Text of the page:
More and more, we’re seeing operations organizations virtualizing critical industrial automation (IA) applications such as Supervisory Control and Data Acquisition (SCADA) and human machine interface (HMI) historians. And whether virtualizing these systems or not, many companies choose to run their applications on fault-tolerant systems. Here are three examples of why:
Water and wastewater treatment facility
A municipal water and wastewater treatment facility struggled with declining income due to a shrinking tax base. On top of that, the EPA was tightening regulations, such as regular testing of field wells and other water sources and assurance of no data loss. Another big concern was control room “blindness” due to unplanned downtime of its SCADA systems.
By virtualizing and running their SCADA systems on always-on Stratus ftServers, the facility eliminated unplanned downtime. The facility also was able to demonstrate to regulatory auditors that continuous data availability was ensured. Plus, virtualizing reduced software licensing costs and the self-healing features of ftServers saved on staffing otherwise needed for system monitoring and support. As a result, the municipality ensures high water quality and satisfies EPA regulations all on a tight budget.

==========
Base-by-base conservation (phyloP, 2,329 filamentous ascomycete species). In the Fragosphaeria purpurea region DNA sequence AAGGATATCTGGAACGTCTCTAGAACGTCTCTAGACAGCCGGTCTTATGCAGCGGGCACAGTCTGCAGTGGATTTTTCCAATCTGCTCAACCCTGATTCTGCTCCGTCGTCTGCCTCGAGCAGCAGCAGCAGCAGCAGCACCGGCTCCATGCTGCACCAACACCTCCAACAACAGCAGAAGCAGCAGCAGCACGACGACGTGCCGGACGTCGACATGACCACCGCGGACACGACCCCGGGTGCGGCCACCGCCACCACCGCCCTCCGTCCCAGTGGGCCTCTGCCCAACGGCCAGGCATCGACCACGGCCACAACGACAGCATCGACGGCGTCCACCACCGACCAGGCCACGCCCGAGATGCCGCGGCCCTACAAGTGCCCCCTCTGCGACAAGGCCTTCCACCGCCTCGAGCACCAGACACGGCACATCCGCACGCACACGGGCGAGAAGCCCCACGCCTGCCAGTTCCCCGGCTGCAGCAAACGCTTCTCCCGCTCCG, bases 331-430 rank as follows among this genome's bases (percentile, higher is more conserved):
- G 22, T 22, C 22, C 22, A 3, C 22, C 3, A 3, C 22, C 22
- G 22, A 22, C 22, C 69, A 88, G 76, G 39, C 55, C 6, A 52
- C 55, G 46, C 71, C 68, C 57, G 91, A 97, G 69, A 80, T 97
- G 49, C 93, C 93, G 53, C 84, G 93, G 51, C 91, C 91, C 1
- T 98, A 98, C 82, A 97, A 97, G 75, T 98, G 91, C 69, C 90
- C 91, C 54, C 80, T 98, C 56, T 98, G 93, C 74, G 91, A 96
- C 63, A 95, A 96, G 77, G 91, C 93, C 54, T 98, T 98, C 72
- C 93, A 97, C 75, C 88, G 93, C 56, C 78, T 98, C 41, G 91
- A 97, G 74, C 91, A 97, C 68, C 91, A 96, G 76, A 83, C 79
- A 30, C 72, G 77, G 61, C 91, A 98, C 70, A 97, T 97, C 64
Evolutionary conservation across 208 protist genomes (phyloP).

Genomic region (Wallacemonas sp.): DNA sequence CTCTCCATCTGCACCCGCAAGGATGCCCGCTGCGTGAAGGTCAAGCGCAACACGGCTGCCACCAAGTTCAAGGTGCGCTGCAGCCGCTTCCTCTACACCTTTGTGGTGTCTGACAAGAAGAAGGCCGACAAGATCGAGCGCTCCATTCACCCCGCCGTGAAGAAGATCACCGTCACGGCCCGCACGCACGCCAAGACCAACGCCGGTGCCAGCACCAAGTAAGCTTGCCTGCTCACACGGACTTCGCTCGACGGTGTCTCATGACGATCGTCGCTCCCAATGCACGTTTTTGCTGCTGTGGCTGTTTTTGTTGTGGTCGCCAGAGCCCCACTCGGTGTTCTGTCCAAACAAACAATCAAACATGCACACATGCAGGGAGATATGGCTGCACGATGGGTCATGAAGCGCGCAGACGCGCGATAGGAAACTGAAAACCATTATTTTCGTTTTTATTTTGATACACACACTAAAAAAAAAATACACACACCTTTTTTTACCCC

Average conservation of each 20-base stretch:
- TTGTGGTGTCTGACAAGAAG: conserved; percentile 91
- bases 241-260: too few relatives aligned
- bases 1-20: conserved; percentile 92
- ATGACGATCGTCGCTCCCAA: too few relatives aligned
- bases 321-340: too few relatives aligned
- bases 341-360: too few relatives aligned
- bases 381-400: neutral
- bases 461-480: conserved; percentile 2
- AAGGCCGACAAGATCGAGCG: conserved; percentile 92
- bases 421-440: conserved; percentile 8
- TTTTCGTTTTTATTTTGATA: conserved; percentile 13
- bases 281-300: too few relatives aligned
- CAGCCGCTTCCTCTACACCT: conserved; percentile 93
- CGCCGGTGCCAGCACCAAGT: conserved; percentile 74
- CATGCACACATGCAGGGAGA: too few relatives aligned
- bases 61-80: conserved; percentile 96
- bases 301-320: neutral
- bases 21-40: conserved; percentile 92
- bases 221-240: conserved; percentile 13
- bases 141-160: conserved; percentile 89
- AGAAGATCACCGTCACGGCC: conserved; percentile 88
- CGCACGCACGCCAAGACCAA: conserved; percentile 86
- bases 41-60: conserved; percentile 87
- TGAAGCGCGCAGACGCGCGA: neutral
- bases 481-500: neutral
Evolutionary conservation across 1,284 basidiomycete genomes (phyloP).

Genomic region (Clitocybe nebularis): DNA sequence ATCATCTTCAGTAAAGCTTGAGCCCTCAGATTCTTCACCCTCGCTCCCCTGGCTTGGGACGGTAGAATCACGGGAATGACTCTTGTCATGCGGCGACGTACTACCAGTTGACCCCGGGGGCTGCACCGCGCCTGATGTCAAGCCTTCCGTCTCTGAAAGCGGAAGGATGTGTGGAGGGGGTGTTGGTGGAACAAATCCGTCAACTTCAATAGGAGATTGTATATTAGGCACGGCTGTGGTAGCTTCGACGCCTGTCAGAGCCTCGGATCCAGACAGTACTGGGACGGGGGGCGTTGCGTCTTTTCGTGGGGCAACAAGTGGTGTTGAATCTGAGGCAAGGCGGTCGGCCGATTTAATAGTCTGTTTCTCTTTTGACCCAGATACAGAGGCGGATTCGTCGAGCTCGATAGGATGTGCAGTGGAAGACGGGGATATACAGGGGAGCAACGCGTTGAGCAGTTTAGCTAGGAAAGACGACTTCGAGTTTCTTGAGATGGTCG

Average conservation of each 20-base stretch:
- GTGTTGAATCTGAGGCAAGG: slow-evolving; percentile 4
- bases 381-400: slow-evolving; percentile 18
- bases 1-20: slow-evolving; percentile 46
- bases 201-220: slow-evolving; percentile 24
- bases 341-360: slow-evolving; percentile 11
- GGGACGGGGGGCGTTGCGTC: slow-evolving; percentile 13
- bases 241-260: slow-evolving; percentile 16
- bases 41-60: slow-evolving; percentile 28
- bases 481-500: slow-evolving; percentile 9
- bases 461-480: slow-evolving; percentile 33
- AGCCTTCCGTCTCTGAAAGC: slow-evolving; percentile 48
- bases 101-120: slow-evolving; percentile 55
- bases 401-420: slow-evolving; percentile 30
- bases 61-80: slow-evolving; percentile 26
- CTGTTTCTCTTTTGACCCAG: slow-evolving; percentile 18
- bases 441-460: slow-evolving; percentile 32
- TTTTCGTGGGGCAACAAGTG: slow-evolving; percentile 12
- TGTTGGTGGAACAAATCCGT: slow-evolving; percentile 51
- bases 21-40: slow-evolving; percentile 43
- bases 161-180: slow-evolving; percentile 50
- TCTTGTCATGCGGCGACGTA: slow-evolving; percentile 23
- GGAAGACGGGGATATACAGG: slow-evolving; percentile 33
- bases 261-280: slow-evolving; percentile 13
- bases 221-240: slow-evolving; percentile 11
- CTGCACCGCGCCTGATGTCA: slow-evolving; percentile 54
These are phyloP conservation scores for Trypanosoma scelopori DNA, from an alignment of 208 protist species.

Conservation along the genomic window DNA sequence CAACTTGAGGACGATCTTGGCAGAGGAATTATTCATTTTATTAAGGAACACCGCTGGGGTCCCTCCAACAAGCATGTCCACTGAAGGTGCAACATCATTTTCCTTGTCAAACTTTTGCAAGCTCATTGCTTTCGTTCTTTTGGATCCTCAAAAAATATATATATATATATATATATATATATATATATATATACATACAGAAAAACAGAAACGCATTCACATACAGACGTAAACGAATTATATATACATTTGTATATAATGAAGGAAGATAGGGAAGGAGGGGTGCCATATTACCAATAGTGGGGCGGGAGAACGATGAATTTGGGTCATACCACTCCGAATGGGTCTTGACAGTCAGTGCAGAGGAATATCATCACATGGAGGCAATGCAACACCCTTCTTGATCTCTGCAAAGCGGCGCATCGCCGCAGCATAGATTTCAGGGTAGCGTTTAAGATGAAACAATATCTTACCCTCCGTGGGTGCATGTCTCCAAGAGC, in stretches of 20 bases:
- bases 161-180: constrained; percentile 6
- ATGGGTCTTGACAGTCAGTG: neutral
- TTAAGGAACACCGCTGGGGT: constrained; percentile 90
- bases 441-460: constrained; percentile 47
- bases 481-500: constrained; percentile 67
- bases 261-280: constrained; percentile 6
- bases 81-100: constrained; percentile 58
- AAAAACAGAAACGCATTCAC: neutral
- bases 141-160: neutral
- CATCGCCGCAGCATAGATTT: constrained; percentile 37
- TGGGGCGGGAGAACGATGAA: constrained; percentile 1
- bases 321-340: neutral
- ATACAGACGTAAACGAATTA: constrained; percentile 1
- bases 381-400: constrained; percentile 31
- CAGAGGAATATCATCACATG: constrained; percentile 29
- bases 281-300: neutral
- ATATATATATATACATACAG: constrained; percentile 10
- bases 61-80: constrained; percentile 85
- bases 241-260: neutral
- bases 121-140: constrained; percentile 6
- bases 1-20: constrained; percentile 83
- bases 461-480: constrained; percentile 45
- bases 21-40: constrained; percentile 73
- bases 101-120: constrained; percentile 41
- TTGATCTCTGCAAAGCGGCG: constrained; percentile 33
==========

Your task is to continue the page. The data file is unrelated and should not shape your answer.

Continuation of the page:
This scenario involves a manufacturing plant specializing in kraft-style paper and packaging. The company was running manufacturing execution system (MES) and sales order processing (SOP) applications on 20-year-old legacy systems. Their biggest concern was unplanned downtime, which cost the business $33,000 per hour.
The company replaced its legacy systems with Stratus always-on ftServers running state-of-the-art MES and SOP applications. Unplanned downtime is now a thing of the past. The Stratus systems are easy to operate and support, so the plant no longer needs IT staff on call. And, continuous operations without any line stoppages helped the company increase profitability.
A major natural gas transmission company operates about 80 compression stations along thousands of miles of pipeline. Most of their stations are in remote locations with limited space and power. Their existing SCADA/HMI infrastructure simply wasn’t built for those difficult conditions, and servers started to fail, causing downtime of two or three days each time.
So the company virtualized and now runs multiple IA applications on a single Stratus ftServer. This eliminated the downtime problem. It also reduced the number of servers at each compression station from eight to one, which decreased their IT expenditures significantly at the remote sites. Plus, the company eliminated data loss. This is critical to their predictive analytics systems, which tell them when equipment requires maintenance to avoid catastrophic failures.
This is a small sampling of how virtualization and fault tolerance benefit both SCADA/HMI and analytics. In fact, data availability of analytics is becoming one of the most important requirements in today’s modern operations environments—a trend that we’re seeing across all segments in the IA space.